// A radius variable is declared and assigned a numeric value. var circleArea = Math.PI * radius * radius; // Note capitalization of Math and PI.

One of the built-in methods of the **Math** object is the exponentiation method, or **pow**, which raises a number to a specified power. The following example uses both pi and exponentiation.

// This formula calculates the volume of a sphere with the given radius. volume = (4/3)*(Math.PI*Math.pow(radius,3));

The **Date** object can be used to represent arbitrary dates and times, to get the current system date, and to calculate differences between dates. It has several properties and methods, all predefined. In general, the **Date** object provides the day of the week; the month, day, and year; and the time in hours, minutes, and seconds. This information is based on the number of milliseconds since January 1, 1970, 00:00:00.000 GMT, which is Greenwich Mean Time (the preferred term is UTC, or "Universal Coordinated Time," which refers to signals issued by the World Time Standard). JScript can handle dates that are in the approximate range 250,000 B.C. to 255,000 A.D.

To create a new **Date** object, use the **new** operator. The following example calculates, for the current year, the number of days that have passed and the number of days that are left.

/* This example uses the array of month names defined previously. The first statement assigns today's date, in "Day Month Date 00:00:00 Year" format, to the thisIsToday variable. */ var thisIsToday = new Date(); var toDay = new Date(); // Capture today's date. // Extract the year, the month, and the day. var thisYear = toDay.getFullYear(); var thisMonth = theMonths[toDay.getMonth()]; var thisDay = thisMonth + " " + toDay.getDate() + ", " + thisYear;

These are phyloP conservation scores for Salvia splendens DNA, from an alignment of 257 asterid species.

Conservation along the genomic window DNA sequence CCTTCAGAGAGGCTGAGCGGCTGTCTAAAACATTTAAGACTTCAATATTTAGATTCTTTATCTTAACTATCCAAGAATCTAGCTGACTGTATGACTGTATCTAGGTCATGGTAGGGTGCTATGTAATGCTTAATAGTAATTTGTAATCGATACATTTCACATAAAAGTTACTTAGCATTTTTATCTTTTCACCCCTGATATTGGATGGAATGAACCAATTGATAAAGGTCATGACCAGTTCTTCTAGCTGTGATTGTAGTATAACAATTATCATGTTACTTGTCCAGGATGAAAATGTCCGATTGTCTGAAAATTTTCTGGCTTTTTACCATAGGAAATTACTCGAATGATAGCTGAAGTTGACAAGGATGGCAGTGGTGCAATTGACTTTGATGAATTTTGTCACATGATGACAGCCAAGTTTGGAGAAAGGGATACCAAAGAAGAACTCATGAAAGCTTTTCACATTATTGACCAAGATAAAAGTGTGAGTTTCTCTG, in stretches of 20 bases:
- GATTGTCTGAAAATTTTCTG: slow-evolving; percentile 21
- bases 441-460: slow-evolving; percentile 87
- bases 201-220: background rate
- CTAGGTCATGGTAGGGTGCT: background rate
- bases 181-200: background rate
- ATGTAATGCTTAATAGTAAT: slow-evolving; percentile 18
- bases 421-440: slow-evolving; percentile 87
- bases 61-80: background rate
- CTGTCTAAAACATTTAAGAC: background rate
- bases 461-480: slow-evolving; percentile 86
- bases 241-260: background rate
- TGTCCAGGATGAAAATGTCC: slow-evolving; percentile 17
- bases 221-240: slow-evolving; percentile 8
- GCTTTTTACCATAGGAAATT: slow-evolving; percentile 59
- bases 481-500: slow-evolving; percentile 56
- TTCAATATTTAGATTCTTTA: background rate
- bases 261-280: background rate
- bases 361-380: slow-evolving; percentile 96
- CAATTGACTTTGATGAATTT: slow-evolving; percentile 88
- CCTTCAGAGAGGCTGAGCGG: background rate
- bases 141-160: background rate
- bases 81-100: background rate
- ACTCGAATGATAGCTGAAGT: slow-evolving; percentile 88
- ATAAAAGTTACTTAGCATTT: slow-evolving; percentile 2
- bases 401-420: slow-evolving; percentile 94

In addition to the special numeric properties (**PI**, for example) that are available in the **Math** object, several other properties are available in Microsoft JScript through the **Number** object.

Property | Description |
---|---|

MAX_VALUE | Largest possible number, about 1.79E+308; can be positive or negative. (Value varies slightly from system to system.) |

MIN_VALUE | Smallest possible number, about 2.22E-308; can be positive or negative. (Value varies slightly from system to system.) |

NaN | Special nonnumeric value, "not a number." |

POSITIVE_INFINITY | Any positive value larger than the largest positive number (Number.MAX_VALUE) is automatically converted to this value; represented as infinity. |

NEGATIVE_INFINITY | Any value more negative than the largest negative number (-Number.MAX_VALUE) is automatically converted to this value; represented as -infinity. |

**Number.NaN** is a special property that is defined as "not a number." Division by zero, for example, returns **NaN**. An attempt to parse a string that cannot be parsed as a number also returns **Number.NaN**. **NaN** compares unequal to any number and to itself. To test for a **NaN** result, do not compare against **Number.NaN**; use the **isNaN()** function instead.